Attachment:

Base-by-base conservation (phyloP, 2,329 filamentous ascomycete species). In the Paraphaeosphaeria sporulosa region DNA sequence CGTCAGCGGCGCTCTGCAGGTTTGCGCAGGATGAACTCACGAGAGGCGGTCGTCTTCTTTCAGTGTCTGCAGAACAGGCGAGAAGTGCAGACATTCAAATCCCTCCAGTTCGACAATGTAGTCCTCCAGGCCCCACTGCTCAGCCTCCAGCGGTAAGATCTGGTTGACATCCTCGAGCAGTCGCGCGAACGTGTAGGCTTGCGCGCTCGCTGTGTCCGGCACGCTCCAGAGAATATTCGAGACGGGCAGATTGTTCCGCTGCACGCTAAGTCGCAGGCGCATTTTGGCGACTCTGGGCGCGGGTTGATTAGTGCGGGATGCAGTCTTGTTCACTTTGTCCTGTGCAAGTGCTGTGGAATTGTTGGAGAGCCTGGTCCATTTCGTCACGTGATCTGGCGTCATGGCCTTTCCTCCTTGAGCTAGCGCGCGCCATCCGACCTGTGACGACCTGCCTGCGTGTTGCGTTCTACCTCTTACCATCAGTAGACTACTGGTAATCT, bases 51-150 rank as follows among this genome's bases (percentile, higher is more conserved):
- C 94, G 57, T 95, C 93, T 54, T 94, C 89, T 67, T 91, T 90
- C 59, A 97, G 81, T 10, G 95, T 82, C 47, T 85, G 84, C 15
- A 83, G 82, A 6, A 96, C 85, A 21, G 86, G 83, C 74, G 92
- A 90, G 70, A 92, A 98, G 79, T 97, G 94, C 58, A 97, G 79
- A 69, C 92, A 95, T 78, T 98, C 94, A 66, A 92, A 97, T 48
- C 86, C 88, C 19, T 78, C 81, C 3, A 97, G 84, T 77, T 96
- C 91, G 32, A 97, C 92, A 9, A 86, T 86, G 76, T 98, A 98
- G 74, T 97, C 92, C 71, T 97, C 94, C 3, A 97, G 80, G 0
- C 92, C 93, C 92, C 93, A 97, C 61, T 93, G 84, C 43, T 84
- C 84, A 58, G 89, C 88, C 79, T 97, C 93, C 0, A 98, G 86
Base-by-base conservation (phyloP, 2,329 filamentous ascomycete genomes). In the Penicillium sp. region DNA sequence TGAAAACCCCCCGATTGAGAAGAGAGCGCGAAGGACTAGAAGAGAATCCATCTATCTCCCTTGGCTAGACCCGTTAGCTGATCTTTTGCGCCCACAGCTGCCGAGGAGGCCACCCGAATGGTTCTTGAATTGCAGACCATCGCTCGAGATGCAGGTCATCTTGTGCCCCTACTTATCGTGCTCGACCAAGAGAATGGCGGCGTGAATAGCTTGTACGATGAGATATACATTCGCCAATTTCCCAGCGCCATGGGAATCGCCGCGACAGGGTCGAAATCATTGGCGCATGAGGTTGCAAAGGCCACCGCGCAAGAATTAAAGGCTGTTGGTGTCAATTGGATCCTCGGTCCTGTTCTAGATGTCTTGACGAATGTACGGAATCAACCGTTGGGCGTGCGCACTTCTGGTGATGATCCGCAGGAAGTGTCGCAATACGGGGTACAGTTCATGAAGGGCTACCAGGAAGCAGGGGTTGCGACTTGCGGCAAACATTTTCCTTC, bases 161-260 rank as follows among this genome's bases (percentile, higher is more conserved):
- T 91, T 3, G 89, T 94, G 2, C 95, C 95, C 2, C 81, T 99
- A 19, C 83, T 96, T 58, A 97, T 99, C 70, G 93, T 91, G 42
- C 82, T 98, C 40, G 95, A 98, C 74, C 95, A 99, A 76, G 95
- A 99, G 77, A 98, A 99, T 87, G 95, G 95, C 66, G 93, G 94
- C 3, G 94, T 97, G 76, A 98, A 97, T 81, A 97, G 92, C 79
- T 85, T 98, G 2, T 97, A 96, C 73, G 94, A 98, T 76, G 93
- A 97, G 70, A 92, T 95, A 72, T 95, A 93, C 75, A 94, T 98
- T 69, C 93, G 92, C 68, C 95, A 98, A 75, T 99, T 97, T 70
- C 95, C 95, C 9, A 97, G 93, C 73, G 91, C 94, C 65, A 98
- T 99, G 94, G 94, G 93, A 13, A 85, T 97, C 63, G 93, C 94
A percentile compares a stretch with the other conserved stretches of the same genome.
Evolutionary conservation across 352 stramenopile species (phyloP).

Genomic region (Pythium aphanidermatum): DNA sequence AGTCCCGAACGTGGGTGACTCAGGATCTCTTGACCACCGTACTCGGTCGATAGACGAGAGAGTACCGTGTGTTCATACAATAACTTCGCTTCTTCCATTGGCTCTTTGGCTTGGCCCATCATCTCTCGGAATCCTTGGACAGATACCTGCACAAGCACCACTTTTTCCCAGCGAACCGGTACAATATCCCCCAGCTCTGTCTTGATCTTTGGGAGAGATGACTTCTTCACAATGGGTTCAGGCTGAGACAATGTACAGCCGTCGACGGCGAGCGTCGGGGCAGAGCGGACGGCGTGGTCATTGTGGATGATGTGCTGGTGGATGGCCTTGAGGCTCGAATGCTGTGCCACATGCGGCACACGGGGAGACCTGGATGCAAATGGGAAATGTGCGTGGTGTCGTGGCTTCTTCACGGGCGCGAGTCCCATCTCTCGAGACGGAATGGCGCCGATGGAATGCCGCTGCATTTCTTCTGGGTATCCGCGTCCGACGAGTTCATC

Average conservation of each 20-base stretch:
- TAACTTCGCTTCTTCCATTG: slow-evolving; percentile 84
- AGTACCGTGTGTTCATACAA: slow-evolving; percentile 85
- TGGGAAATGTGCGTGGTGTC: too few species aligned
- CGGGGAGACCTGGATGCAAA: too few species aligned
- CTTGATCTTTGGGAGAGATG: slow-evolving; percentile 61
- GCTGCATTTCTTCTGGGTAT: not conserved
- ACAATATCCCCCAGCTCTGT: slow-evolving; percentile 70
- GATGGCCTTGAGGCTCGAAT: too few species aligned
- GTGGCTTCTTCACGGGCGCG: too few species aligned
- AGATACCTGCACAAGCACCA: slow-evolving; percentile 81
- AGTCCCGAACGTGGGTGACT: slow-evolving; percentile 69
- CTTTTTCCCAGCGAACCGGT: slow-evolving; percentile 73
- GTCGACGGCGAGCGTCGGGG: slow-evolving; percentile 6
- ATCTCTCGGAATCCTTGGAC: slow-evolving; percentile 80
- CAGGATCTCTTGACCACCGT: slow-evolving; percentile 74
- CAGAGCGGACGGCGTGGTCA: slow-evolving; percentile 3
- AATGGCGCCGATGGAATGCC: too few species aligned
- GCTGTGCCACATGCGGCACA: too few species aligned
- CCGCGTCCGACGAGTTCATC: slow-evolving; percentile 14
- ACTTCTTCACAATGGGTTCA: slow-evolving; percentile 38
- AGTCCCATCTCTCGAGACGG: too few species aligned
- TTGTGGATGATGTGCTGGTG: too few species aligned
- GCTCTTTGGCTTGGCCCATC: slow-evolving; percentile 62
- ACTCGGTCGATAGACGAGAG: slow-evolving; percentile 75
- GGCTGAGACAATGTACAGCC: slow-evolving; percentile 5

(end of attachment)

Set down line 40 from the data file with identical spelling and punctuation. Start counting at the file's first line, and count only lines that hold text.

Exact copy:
- ATCTCTCGGAATCCTTGGAC: slow-evolving; percentile 80